Friday, April 14, 2006

Vets For Freedom

Vets For Freedom was founded by a group of Iraq and Afghanistan War veterans who believe in the mission of freedom, specifically Operation Iraqi Freedom, but who have become frustrated with the way the operation has been politicized and reported to the home front.

In January 2006, this group of veterans, enlisted personnel, and officers decided to take action. The result was the creation of Vets for Freedom, a non-profit advocacy group whose mission is to promote the unbiased, nonpartisan truth of military operations in Iraq and Afghanistan to educate the public and mobilize public support for the Global War on Terror.

The founders and members of Vets for Freedom have witnessed the firsthand events, both the successes and failures, of the Iraq War. While their voice has largely been ignored by many policymakers and the media, they have earned the right to be heard and will use this organization to lend their insights to this worthy cause.

Wade Zirkle is the executive director of Vets for Freedom. He served two tours in Iraq with the Marines before being wounded in action. He wrote an op-ed piece for the Washington Post entitled Troops in Support Of the War. He makes the point of how out of touch the drive-by-media and many of the elected officials are with respect to the morale and attitudes of the troops in Iraq and Afghanistan. Some key items are as follows:

Mark Seavey, a former Army sergeant who had recently returned from Afghanistan [made the following comment at a town hall meeting attended in part by Rep. Jim Moran (D-VA) and Rep. John Murtha (D-PA):] "I know you keep saying how you have talked to the troops and the troops are demoralized, and I really resent that characterization. The morale of the troops I talk to is phenomenal, which is why my troops are volunteering to go back despite the hardships..."

"And, Congressman Moran, 200 of your constituents just arrived back from Afghanistan -- we never got a letter, we never got a visit from you, you didn't come to our homecoming. The only thing we got was a letter from the governor of this state thanking us for our service in Iraq, when we were in Afghanistan. That's reprehensible. I don't know who you two are talking to, but the morale of the troops is very high."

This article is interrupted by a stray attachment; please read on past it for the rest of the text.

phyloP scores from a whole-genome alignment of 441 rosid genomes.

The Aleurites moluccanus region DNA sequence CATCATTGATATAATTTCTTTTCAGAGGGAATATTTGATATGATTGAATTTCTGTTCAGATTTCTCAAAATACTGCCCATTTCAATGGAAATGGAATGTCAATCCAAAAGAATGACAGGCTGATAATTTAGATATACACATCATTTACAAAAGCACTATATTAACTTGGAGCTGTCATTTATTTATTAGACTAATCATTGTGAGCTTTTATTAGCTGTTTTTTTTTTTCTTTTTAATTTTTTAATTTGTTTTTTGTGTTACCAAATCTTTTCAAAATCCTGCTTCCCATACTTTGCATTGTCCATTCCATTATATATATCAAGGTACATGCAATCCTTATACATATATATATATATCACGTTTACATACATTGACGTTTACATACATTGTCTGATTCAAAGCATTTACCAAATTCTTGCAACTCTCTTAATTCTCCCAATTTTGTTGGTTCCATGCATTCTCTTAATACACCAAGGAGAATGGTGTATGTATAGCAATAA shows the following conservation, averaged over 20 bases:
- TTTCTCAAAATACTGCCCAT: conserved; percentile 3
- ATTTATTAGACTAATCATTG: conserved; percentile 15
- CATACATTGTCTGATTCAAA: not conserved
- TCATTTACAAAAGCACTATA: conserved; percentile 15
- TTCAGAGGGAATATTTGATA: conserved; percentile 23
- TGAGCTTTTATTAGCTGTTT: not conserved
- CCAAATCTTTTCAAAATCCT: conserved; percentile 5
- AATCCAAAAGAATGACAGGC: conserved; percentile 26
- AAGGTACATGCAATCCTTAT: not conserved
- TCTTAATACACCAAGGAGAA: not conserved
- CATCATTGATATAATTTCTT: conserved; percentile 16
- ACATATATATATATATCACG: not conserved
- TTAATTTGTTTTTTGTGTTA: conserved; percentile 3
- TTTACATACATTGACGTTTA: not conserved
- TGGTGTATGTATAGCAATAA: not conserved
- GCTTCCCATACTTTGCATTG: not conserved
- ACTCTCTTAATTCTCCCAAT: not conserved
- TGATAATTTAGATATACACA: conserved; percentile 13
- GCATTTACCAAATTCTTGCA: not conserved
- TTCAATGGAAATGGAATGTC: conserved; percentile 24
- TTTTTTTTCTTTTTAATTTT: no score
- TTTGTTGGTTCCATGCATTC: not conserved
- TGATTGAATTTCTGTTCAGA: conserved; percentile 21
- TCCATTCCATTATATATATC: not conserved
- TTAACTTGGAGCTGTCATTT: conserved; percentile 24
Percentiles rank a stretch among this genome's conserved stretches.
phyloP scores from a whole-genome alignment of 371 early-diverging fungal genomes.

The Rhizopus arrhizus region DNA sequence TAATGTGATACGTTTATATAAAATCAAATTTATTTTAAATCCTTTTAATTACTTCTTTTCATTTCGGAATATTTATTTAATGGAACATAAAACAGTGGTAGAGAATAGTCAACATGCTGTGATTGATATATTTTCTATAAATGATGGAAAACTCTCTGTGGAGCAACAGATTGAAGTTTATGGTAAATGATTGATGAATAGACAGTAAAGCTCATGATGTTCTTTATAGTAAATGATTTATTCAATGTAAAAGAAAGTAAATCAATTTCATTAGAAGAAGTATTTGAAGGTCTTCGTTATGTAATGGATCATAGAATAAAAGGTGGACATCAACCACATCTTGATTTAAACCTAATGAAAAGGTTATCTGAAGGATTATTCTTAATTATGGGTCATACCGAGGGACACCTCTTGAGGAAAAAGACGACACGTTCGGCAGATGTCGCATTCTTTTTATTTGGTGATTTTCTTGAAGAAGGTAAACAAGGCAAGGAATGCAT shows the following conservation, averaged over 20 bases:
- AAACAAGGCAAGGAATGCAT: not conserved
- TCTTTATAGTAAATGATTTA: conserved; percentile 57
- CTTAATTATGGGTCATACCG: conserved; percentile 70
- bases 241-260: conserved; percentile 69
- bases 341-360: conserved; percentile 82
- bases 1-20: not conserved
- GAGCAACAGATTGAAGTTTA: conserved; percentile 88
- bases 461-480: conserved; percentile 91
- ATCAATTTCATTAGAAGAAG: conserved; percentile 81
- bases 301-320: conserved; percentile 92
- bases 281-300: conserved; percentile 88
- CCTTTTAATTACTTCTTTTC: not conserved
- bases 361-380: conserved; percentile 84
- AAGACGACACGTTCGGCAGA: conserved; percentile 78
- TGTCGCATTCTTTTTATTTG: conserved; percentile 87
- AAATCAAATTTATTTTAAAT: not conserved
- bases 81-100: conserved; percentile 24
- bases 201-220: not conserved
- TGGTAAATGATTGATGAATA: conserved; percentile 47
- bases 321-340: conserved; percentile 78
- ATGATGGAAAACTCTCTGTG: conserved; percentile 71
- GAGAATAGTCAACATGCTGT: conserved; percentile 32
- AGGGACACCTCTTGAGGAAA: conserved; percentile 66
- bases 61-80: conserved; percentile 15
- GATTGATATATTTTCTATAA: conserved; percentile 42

What was the response? Murtha said nothing, while Moran attempted to move on, no pun intended, stating: "That wasn't in the form of a question, it was a statement."

It was indeed a statement; a statement from both a constituent and a veteran that should have elicited something more than silence or a dismissive comment highlighting a supposed breach of protocol. This exchange, captured on video (it was on C-SPAN), has since been forwarded from base to base in military circles. It has not been well received there, and it only raises the already high level of frustration among military personnel that their opinions are not being heard.

I am grateful for Wade Zirkle, his financial backers, his associates and certainly the men and women who serve and have served so valiantly in the Iraq and Afghanistan Wars.

The GWOT may not have an end in sight, but the battle must go on. We will get smarter. We will develop smarter technologies, methodologies, tactics and strategies. We cannot fight the GWOT with one hand tied behind our back. The electorate must put in officials that have the will to win. Our servicemen and women need our financial, emotional and political support.

The Vets For Freedom is helping to ensure all citizens have a right to express their views on this important national challenge, and all should be heard. Veterans ask no more, and they deserve no less.

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